I have been keeping odd hours on my trip thus far. I have been waking up routinely at 4:30AM and have had significantly lengthy quiet times (usually 1.5 to 2 hours.) My ferverency has been heightened by my need, and I have been brought closer to Him as a result. Two of my quiet times this week were especially emotional (I am still recovering from them) . . .I have already been in tears several times, as I have read the scriptures and experienced things I have never felt before. I cannot continue now, but at a later time, I will. Until then, please be in constant prayer for me.

Danger still abounds here in Egypt. On my way here to Egypt, a group of English-speaking Egyptian residents told me about the recent and highly publicized threat by terrorist Osama Bin Laddin.

Apparently, he has threatened to target and murder American tourists in Egypt. What a wonderful news item to hear as you are waiting in the Cairo airport with a 9 day "tour" of Egypt before you. Anyway, security here has been EXTREMELY TIGHT as they anticipate Bin Laddin's next move. Tourism is their #2 source of income here and they were TERRIBLY affected after the terrorist bombing at the Pyramids several years ago. Without the tourists, Cairo suffers BADLY. Therefore, there are police officers EVERYWHERE! - Almost on every street corner throughout the city. In fact, in most parts of Cairo, there are more police officers than traffic lights. Every government building is swamped with guards . . . The government is taking EVERY precaution to keep things safe.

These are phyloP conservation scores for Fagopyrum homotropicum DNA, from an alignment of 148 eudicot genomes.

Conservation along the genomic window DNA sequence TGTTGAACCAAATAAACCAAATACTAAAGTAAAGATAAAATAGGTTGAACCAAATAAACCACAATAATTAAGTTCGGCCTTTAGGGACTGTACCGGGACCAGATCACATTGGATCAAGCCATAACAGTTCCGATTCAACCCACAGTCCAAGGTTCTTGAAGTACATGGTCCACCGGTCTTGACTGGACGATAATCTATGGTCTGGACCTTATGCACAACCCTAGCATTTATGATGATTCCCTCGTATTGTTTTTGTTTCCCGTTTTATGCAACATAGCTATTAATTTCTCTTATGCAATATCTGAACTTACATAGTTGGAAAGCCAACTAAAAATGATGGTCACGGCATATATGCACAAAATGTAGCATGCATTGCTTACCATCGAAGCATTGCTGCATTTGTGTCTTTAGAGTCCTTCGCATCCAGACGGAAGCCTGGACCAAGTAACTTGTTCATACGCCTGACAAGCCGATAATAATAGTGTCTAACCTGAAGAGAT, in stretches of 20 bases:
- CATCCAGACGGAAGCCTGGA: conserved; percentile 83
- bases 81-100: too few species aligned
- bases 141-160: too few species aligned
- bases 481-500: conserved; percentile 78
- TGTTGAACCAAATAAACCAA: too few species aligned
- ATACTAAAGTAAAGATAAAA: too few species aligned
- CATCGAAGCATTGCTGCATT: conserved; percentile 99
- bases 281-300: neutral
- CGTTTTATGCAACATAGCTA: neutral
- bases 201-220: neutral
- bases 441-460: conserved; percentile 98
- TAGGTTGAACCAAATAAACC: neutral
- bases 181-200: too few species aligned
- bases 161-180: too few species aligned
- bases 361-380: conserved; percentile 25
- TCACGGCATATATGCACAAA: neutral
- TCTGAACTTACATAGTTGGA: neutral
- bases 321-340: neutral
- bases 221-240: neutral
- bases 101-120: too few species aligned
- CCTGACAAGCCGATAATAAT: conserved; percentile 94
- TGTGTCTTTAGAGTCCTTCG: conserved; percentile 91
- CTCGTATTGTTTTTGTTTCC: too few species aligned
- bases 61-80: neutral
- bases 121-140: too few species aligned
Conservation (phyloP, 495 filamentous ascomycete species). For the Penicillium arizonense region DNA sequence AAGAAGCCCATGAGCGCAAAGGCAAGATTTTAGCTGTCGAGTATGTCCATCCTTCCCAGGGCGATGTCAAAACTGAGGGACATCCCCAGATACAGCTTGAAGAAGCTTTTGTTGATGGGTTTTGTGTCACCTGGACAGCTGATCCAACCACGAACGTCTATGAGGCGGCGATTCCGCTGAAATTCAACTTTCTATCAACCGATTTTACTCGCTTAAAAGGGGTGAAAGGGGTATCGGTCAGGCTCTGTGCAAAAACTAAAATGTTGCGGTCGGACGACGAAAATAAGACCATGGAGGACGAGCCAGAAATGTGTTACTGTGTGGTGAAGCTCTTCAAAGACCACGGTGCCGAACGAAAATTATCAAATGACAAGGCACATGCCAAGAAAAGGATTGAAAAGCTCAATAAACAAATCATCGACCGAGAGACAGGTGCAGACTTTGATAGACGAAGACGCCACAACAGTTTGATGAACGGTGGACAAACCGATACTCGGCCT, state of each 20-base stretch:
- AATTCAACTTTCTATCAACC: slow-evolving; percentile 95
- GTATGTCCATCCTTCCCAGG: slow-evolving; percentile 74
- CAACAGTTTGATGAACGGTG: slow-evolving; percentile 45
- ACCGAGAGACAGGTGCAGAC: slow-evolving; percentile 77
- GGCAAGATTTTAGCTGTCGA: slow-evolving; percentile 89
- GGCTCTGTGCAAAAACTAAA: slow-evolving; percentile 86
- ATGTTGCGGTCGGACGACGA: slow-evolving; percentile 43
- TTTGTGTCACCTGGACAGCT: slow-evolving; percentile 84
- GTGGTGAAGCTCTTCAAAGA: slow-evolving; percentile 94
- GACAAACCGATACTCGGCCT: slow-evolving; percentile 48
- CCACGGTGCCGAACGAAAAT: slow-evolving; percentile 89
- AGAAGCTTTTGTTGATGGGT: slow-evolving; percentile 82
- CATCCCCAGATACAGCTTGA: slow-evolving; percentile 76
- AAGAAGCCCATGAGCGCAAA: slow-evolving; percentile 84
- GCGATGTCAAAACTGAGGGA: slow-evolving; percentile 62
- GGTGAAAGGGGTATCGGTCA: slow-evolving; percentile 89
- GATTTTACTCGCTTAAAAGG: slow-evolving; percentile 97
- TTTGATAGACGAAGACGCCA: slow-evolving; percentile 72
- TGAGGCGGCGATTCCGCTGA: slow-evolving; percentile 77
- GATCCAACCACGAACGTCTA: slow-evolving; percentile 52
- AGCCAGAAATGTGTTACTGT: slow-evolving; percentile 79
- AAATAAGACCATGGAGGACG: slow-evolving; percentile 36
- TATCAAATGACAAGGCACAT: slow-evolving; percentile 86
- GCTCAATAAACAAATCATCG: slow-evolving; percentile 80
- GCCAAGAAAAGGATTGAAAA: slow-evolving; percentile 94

Journal excerpt
Tomorrow, I would like to go on my first grand tour and spend the day seeing the pyramids. Don has told me about a friend of his who sometimes helps him learn the Egyptian language and who is an excellent tour guide. His name is Ibrahim Morgan and Don has arranged for Ibrahim to meet me at the subway station in the morning. I am hoping to see at least the Pyramids, the Sphinx, and the Egyptian Museum. Anything else would be a bonus.

You may download my Egypt 2001 screensavers at Webshots

Traveling to Luxor
Luxor and Karnak Temples
West Bank of ancient Thebes
Final day in Luxor
First 2 days in Cairo
The Pyramids, Sphinx, and King Tut
Touring Islamic and Coptic Cairo

On to Israel!!!!!